Sandra Jane Burch: A Voice Beyond
by Michael R. Burch, her nephew
Sandra Jane Burch is the name of the elder of my two sisters (I'm the oldest of three siblings); she
inherited it from our aunt of the same name, who died in 1955, three years
before I was born. Since my sister goes by Sandra, I will call our aunt of the
same name Jane, in order to avoid confusion. Until very recently, all I knew about Jane was that she
had died in a flood as a young girl. But recently I came across a folder containing
her schoolwork and certain other of her personal effects, and to my surprise and
delight I discovered that she was a poet, as I and my sisters are. Jane was the
daughter of my grandfather, Paul Ray Burch Sr., and his second wife, Darkis Mary
Stepp Burch, also known as Dottie. Here is a picture of Jane's grave in
Nashville's Spring Hill Cemetery:
Jane was born on December 23, 1945 (a Christmas baby!) and she died on March 21,
1955 at age nine, the victim of a flood. Her brother was my father, Paul Ray
Burch Jr. He was born on July 27, 1933 and died on the evening of March 20, 2013
at age 79. So he died just a few hours short of the anniversary of Jane's death.
And when he died, his sister's picture was on the wall at the foot of his bed,
so hers may have been the last face he saw in this world.
At the time of her death, Jane was survived by her parents, my father, and her
other brother, Clint Beavers of Cleveland, Tennessee. She was also survived by
her grandparents, Mr. and Mrs. W. H. Stepp, also of Cleveland, Tennessee.
To avoid confusion, here's a picture of my sister Sandra Jane Burch, when she
was a young girl:
The picture above is of my sister, Sandra Jane Burch (now Boyte), at perhaps around the same age as my aunt Jane when she died. I'm
not good at guessing ages, so I could be wrong about my sister's age in the
picture above. My sister has the most "Cherokee" of the three siblings, which
she gets from our grandmother on my father's side, Lillian McAdams, who became
Lillian Burch when she married my grandfather, Paul Ray Burch Sr., and then
Lillian Lee when she later married Eric Lee, whom we called "Pappy" to avoid
confusion with our other grandfathers. Lillian's
grandmother, at according to legend, was a full-blooded Cherokee princess, and on
our English side we are supposed to be related to the royal Stuarts and Bonnie
Prince Charlie, so perhaps we have a smidgen or two of highly diluted royal
blood running in our veins! In any case, I think Jane's poem is a very nice one for the age at which she wrote it:
Cherrys are red;
Christmas is white,
Stars are yellow,
Snow is white.
The second poem is a prayer-poem which I have seen attributed to one of my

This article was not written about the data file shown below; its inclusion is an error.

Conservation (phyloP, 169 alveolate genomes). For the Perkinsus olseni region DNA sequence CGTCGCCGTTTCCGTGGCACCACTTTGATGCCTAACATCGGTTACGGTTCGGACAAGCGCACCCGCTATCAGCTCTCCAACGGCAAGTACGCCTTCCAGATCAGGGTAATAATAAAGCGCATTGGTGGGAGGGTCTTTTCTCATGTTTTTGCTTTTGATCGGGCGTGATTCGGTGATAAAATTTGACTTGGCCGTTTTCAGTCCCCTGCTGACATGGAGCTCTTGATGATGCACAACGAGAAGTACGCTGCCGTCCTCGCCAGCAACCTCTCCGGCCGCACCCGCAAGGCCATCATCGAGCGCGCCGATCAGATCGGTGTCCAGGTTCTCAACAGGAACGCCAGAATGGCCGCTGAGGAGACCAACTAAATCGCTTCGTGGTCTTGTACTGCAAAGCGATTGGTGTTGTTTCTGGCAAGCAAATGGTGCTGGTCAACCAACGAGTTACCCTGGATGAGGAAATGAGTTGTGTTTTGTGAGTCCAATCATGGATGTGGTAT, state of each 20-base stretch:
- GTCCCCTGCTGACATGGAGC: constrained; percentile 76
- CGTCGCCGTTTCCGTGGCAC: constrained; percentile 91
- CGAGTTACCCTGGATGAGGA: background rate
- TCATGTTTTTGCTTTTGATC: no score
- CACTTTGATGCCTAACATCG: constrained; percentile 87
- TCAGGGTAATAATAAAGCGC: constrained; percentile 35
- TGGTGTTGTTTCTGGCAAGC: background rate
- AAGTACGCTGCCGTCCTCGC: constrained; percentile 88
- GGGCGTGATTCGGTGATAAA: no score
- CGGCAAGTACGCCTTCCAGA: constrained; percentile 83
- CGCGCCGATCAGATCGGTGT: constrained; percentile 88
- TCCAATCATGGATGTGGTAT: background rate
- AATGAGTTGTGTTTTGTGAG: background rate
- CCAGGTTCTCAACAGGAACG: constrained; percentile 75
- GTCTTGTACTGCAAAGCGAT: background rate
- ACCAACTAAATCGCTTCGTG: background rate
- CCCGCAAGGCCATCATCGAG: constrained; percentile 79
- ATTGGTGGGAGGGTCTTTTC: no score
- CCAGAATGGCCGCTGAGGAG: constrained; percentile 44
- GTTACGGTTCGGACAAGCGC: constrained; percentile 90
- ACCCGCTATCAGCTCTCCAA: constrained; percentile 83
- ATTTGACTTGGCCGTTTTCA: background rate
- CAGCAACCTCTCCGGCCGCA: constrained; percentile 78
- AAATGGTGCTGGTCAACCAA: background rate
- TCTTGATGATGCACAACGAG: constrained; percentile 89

favorite poets of recent years, Robert Frost. I'm not sure if Frost actually
wrote it. In fact, I rather doubt it. But the lines are nice ones, and so I must
congratulate Jane on having a poet's ear for good poetry:
God, we thank you for this food,
for rest and home and all things good;
for wind and rain and sun above,
but most of all for those we love.
Something prompted me to begin work on this page: on the night of December 2,
2007, I was reading lines from Shelley, when suddenly this line struck me—"For
our belovèd Jane alone." Although I had only
recently become acquainted with Jane, I had already come to think of her as "one
of our own," as part of our family. And so I wrote the lines below, starting
with Shelley's line:
For our belovèd Jane alone,
we bid the welcome Spirit, come!
With us, she'll always have a home.
Still one of us, we hold her near,
with welcomeness and goodly cheer.
What she might say, we long to hear.
For our belovèd Jane alone,
we bid the welcome Spirit, come!
With us, she'll always have a home.
About this time, the wind chimes on our deck began to tinkle a lovely, musical
song. They hadn't been there for long, or if they had, I don't remember having
heard them chime before. I suppose my wife Beth had put them out on the deck
only recently, or perhaps they had chimed in the past and I simply hadn't heard
them. In any case, it seemed like a mystical moment, and I felt encouraged to continue.
Jane's folder contained a primer titled WORD MASTERY Spelling Progress Book,
which seemed promising. And the first word written in the primer was "teach."
In Jane's folder I found a paper graded "100" with the very date, December 2nd,
that I had begun my project! And so I wrote these lines:
At this time of the year
we seek Grace—
the appearance of,
radiant with Love,
an Angel's face.